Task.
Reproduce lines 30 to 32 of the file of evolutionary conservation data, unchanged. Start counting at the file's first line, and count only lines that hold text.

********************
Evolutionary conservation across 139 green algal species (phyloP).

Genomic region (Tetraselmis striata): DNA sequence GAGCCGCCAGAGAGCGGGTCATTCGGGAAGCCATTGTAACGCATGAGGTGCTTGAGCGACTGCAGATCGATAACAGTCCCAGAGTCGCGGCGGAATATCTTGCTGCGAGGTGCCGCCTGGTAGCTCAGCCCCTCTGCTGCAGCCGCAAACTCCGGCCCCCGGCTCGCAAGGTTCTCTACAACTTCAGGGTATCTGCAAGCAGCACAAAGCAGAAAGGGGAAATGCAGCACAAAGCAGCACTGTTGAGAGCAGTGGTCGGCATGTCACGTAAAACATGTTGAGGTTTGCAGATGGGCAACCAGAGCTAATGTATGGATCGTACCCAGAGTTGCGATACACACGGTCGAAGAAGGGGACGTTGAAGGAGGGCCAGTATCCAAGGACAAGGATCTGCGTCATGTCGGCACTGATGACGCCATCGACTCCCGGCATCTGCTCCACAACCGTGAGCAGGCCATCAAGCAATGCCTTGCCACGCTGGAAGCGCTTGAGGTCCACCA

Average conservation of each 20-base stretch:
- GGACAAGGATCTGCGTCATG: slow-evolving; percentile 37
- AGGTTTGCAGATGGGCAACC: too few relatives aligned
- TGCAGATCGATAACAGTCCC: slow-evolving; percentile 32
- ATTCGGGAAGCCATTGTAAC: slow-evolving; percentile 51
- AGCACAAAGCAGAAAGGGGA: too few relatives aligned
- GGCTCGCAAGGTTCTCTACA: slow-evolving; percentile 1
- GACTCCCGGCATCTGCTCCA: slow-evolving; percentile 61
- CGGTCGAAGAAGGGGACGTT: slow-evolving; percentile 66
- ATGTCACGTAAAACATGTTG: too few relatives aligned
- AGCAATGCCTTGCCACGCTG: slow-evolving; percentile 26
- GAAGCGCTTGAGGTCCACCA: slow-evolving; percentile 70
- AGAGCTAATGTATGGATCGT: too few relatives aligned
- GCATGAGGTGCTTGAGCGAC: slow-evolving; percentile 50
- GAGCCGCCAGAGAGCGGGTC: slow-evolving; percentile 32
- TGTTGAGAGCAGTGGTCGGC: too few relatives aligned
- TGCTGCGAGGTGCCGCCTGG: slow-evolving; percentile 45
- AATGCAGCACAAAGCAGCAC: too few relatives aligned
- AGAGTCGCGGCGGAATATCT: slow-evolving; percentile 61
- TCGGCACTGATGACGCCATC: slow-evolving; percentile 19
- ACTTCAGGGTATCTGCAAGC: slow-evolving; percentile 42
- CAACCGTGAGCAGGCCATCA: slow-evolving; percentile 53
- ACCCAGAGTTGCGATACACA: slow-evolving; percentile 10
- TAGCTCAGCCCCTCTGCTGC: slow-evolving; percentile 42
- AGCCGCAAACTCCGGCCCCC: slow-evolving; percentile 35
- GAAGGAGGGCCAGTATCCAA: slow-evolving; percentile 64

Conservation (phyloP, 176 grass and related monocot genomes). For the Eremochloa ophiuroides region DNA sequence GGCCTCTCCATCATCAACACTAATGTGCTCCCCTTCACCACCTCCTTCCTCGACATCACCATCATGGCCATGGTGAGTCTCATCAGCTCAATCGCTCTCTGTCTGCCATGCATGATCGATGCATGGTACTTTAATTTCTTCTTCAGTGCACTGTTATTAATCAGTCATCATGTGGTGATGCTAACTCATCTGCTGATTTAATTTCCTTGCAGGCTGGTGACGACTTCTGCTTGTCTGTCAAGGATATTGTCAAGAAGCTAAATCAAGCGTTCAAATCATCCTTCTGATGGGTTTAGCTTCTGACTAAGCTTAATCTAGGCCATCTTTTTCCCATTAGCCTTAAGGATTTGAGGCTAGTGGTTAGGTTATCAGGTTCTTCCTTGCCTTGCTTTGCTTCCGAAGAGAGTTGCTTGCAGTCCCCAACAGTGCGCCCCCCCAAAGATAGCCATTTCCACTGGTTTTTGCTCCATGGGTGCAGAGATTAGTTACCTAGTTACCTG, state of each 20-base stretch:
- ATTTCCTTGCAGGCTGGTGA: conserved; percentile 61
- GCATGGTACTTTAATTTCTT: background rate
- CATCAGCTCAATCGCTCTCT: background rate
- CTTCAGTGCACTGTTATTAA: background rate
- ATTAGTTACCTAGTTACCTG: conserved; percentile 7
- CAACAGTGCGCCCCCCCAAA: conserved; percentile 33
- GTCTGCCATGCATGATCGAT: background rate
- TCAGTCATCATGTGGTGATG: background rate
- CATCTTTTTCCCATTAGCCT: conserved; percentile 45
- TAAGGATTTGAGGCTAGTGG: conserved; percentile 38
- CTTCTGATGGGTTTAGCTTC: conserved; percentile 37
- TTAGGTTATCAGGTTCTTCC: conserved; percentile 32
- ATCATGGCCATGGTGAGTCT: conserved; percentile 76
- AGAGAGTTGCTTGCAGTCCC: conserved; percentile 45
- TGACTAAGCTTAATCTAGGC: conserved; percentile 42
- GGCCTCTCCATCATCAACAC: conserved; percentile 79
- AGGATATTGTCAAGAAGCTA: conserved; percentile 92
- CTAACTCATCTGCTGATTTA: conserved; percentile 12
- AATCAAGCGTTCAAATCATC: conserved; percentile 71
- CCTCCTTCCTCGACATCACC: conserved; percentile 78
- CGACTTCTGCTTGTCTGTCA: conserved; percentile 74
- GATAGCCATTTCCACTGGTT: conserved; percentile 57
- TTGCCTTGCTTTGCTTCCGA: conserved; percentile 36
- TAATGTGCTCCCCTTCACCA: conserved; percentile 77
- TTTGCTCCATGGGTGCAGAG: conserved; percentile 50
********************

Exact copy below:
- ATTTCCTTGCAGGCTGGTGA: conserved; percentile 61
- GCATGGTACTTTAATTTCTT: background rate
- CATCAGCTCAATCGCTCTCT: background rate